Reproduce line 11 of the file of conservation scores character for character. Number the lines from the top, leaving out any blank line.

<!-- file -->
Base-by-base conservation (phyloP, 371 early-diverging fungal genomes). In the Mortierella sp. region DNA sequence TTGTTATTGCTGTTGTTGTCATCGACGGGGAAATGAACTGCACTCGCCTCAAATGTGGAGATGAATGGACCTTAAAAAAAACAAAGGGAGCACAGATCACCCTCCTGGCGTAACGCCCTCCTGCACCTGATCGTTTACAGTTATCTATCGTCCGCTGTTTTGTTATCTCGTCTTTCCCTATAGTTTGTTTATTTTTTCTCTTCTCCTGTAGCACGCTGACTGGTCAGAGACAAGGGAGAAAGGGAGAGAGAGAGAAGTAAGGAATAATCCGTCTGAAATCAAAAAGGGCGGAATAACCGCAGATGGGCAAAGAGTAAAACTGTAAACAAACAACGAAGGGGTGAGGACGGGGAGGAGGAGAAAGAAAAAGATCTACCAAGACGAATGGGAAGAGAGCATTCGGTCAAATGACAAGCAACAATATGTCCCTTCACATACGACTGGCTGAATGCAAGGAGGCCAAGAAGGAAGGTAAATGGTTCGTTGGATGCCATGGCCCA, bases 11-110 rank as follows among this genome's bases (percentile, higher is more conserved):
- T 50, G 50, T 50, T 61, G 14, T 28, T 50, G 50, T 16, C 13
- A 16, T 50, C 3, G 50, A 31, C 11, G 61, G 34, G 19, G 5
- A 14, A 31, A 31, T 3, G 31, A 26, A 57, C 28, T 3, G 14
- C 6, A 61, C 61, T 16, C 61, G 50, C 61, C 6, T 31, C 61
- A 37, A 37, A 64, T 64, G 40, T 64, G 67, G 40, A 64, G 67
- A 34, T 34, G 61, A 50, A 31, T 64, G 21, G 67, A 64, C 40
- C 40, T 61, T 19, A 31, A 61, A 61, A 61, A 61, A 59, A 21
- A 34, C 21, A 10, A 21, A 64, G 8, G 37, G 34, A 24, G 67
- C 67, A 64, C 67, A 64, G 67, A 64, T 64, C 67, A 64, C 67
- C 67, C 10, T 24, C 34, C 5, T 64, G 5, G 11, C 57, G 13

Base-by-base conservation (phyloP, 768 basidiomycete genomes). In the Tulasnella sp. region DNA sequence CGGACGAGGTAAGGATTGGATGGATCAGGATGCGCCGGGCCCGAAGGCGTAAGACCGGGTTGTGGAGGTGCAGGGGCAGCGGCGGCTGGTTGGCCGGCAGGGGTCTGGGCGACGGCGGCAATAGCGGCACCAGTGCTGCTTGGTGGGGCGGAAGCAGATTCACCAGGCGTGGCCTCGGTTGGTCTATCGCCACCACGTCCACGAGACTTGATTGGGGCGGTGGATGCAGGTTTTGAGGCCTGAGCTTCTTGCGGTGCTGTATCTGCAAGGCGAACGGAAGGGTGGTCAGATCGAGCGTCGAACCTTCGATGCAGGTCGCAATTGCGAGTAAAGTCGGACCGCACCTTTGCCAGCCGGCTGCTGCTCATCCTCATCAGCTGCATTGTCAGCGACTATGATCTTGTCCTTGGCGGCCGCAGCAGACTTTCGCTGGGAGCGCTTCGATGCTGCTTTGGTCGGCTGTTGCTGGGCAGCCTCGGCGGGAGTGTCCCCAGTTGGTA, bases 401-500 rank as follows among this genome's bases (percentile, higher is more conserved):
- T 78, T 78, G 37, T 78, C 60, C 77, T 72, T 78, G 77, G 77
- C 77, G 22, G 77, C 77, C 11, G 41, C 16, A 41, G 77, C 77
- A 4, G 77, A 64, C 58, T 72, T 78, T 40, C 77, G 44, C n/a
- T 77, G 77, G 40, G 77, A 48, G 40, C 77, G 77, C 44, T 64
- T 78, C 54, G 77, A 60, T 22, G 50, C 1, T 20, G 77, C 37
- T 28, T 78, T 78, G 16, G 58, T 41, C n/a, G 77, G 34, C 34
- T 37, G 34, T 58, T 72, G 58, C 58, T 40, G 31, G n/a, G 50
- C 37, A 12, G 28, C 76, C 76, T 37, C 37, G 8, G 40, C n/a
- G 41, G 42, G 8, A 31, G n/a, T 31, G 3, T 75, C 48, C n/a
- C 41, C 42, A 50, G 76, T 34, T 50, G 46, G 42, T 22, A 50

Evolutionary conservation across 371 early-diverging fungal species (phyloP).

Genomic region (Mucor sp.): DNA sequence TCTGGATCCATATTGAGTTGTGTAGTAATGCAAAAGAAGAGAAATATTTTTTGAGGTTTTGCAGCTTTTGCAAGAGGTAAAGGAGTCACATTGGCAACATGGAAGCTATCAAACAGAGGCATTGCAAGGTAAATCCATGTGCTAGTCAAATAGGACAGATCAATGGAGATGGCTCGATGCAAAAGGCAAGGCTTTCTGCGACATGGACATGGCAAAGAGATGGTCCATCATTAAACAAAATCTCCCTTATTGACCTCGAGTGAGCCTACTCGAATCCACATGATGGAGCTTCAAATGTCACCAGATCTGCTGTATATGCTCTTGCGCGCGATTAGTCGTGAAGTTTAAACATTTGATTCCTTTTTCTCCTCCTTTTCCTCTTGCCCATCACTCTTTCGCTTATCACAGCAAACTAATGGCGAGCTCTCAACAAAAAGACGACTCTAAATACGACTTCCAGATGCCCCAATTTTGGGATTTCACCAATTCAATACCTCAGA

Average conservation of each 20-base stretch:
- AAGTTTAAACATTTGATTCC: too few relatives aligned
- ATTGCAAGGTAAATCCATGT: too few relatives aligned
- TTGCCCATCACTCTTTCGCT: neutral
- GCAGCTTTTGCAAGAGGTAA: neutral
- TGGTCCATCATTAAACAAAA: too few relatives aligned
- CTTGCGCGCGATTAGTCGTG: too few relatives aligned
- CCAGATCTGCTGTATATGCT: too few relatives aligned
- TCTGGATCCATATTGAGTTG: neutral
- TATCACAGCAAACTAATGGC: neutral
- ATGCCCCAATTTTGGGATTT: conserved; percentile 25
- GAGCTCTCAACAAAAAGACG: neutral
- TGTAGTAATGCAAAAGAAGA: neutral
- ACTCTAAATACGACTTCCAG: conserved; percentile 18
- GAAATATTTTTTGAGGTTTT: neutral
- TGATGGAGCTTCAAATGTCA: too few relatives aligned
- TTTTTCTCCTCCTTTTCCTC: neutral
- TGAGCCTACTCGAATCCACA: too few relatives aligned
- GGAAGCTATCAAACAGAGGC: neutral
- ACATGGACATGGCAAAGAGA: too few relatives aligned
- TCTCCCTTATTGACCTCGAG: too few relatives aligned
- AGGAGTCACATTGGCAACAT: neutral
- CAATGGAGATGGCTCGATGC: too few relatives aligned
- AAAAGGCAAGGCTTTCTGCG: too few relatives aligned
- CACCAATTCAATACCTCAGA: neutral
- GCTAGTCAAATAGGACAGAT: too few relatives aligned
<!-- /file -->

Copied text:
- C 67, C 10, T 24, C 34, C 5, T 64, G 5, G 11, C 57, G 13